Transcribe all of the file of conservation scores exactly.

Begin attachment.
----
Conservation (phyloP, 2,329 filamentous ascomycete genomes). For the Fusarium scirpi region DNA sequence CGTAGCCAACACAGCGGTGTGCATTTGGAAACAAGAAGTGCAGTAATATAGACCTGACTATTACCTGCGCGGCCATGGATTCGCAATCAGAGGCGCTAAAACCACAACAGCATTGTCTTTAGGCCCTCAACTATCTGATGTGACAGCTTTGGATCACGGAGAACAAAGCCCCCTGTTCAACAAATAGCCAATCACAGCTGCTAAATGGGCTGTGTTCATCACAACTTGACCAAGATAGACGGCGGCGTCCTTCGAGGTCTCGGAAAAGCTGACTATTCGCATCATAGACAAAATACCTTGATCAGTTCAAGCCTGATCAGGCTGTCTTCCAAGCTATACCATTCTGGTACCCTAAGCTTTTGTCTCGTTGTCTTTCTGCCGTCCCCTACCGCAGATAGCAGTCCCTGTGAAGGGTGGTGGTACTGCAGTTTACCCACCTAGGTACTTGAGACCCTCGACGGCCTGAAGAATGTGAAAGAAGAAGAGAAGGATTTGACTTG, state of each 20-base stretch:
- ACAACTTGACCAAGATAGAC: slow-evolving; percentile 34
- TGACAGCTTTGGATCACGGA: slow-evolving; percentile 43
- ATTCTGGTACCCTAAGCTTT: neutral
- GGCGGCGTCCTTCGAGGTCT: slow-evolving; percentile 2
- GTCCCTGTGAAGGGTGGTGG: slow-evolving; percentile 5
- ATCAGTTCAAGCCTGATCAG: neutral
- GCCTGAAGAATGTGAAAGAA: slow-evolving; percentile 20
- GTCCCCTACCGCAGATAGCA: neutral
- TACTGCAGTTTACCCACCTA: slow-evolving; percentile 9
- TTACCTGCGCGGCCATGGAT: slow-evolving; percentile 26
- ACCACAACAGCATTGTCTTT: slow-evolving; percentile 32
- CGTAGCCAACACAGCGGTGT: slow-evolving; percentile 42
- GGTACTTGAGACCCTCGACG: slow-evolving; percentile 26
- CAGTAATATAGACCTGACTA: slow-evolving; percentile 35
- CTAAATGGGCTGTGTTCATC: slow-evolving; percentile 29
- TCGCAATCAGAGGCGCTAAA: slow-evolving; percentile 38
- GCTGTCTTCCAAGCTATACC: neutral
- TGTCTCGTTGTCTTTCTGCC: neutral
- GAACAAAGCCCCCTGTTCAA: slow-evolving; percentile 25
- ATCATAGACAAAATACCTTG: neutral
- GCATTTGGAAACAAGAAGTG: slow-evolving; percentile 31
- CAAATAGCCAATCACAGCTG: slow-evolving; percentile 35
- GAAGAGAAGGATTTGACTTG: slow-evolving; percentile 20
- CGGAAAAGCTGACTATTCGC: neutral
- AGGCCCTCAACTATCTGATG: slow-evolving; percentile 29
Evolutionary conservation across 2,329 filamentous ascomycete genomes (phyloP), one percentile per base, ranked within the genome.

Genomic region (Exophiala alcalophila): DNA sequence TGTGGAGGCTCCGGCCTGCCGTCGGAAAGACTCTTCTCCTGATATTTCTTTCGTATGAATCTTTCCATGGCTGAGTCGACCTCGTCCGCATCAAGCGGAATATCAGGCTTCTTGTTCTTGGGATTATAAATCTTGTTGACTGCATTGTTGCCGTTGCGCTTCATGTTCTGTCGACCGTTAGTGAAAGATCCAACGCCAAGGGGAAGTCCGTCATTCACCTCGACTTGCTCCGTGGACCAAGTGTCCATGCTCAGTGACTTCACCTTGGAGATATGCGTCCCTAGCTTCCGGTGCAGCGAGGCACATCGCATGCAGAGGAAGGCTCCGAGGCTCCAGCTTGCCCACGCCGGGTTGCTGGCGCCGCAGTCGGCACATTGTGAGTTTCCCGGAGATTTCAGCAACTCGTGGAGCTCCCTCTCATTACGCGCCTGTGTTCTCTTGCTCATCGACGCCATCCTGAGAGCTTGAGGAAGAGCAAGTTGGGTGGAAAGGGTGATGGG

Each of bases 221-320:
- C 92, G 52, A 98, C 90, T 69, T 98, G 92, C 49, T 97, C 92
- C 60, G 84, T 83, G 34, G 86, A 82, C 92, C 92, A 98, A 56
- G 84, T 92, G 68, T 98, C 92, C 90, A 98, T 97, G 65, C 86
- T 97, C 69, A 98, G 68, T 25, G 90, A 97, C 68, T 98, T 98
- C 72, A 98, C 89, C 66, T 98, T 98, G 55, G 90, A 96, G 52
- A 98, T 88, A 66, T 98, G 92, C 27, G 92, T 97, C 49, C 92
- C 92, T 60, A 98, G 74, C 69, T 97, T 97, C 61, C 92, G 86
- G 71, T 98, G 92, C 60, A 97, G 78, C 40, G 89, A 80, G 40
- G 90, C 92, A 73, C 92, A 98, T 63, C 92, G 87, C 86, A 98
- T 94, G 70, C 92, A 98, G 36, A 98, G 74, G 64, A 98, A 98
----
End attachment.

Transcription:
Conservation (phyloP, 2,329 filamentous ascomycete genomes). For the Fusarium scirpi region DNA sequence CGTAGCCAACACAGCGGTGTGCATTTGGAAACAAGAAGTGCAGTAATATAGACCTGACTATTACCTGCGCGGCCATGGATTCGCAATCAGAGGCGCTAAAACCACAACAGCATTGTCTTTAGGCCCTCAACTATCTGATGTGACAGCTTTGGATCACGGAGAACAAAGCCCCCTGTTCAACAAATAGCCAATCACAGCTGCTAAATGGGCTGTGTTCATCACAACTTGACCAAGATAGACGGCGGCGTCCTTCGAGGTCTCGGAAAAGCTGACTATTCGCATCATAGACAAAATACCTTGATCAGTTCAAGCCTGATCAGGCTGTCTTCCAAGCTATACCATTCTGGTACCCTAAGCTTTTGTCTCGTTGTCTTTCTGCCGTCCCCTACCGCAGATAGCAGTCCCTGTGAAGGGTGGTGGTACTGCAGTTTACCCACCTAGGTACTTGAGACCCTCGACGGCCTGAAGAATGTGAAAGAAGAAGAGAAGGATTTGACTTG, state of each 20-base stretch:
- ACAACTTGACCAAGATAGAC: slow-evolving; percentile 34
- TGACAGCTTTGGATCACGGA: slow-evolving; percentile 43
- ATTCTGGTACCCTAAGCTTT: neutral
- GGCGGCGTCCTTCGAGGTCT: slow-evolving; percentile 2
- GTCCCTGTGAAGGGTGGTGG: slow-evolving; percentile 5
- ATCAGTTCAAGCCTGATCAG: neutral
- GCCTGAAGAATGTGAAAGAA: slow-evolving; percentile 20
- GTCCCCTACCGCAGATAGCA: neutral
- TACTGCAGTTTACCCACCTA: slow-evolving; percentile 9
- TTACCTGCGCGGCCATGGAT: slow-evolving; percentile 26
- ACCACAACAGCATTGTCTTT: slow-evolving; percentile 32
- CGTAGCCAACACAGCGGTGT: slow-evolving; percentile 42
- GGTACTTGAGACCCTCGACG: slow-evolving; percentile 26
- CAGTAATATAGACCTGACTA: slow-evolving; percentile 35
- CTAAATGGGCTGTGTTCATC: slow-evolving; percentile 29
- TCGCAATCAGAGGCGCTAAA: slow-evolving; percentile 38
- GCTGTCTTCCAAGCTATACC: neutral
- TGTCTCGTTGTCTTTCTGCC: neutral
- GAACAAAGCCCCCTGTTCAA: slow-evolving; percentile 25
- ATCATAGACAAAATACCTTG: neutral
- GCATTTGGAAACAAGAAGTG: slow-evolving; percentile 31
- CAAATAGCCAATCACAGCTG: slow-evolving; percentile 35
- GAAGAGAAGGATTTGACTTG: slow-evolving; percentile 20
- CGGAAAAGCTGACTATTCGC: neutral
- AGGCCCTCAACTATCTGATG: slow-evolving; percentile 29
Evolutionary conservation across 2,329 filamentous ascomycete genomes (phyloP), one percentile per base, ranked within the genome.

Genomic region (Exophiala alcalophila): DNA sequence TGTGGAGGCTCCGGCCTGCCGTCGGAAAGACTCTTCTCCTGATATTTCTTTCGTATGAATCTTTCCATGGCTGAGTCGACCTCGTCCGCATCAAGCGGAATATCAGGCTTCTTGTTCTTGGGATTATAAATCTTGTTGACTGCATTGTTGCCGTTGCGCTTCATGTTCTGTCGACCGTTAGTGAAAGATCCAACGCCAAGGGGAAGTCCGTCATTCACCTCGACTTGCTCCGTGGACCAAGTGTCCATGCTCAGTGACTTCACCTTGGAGATATGCGTCCCTAGCTTCCGGTGCAGCGAGGCACATCGCATGCAGAGGAAGGCTCCGAGGCTCCAGCTTGCCCACGCCGGGTTGCTGGCGCCGCAGTCGGCACATTGTGAGTTTCCCGGAGATTTCAGCAACTCGTGGAGCTCCCTCTCATTACGCGCCTGTGTTCTCTTGCTCATCGACGCCATCCTGAGAGCTTGAGGAAGAGCAAGTTGGGTGGAAAGGGTGATGGG

Each of bases 221-320:
- C 92, G 52, A 98, C 90, T 69, T 98, G 92, C 49, T 97, C 92
- C 60, G 84, T 83, G 34, G 86, A 82, C 92, C 92, A 98, A 56
- G 84, T 92, G 68, T 98, C 92, C 90, A 98, T 97, G 65, C 86
- T 97, C 69, A 98, G 68, T 25, G 90, A 97, C 68, T 98, T 98
- C 72, A 98, C 89, C 66, T 98, T 98, G 55, G 90, A 96, G 52
- A 98, T 88, A 66, T 98, G 92, C 27, G 92, T 97, C 49, C 92
- C 92, T 60, A 98, G 74, C 69, T 97, T 97, C 61, C 92, G 86
- G 71, T 98, G 92, C 60, A 97, G 78, C 40, G 89, A 80, G 40
- G 90, C 92, A 73, C 92, A 98, T 63, C 92, G 87, C 86, A 98
- T 94, G 70, C 92, A 98, G 36, A 98, G 74, G 64, A 98, A 98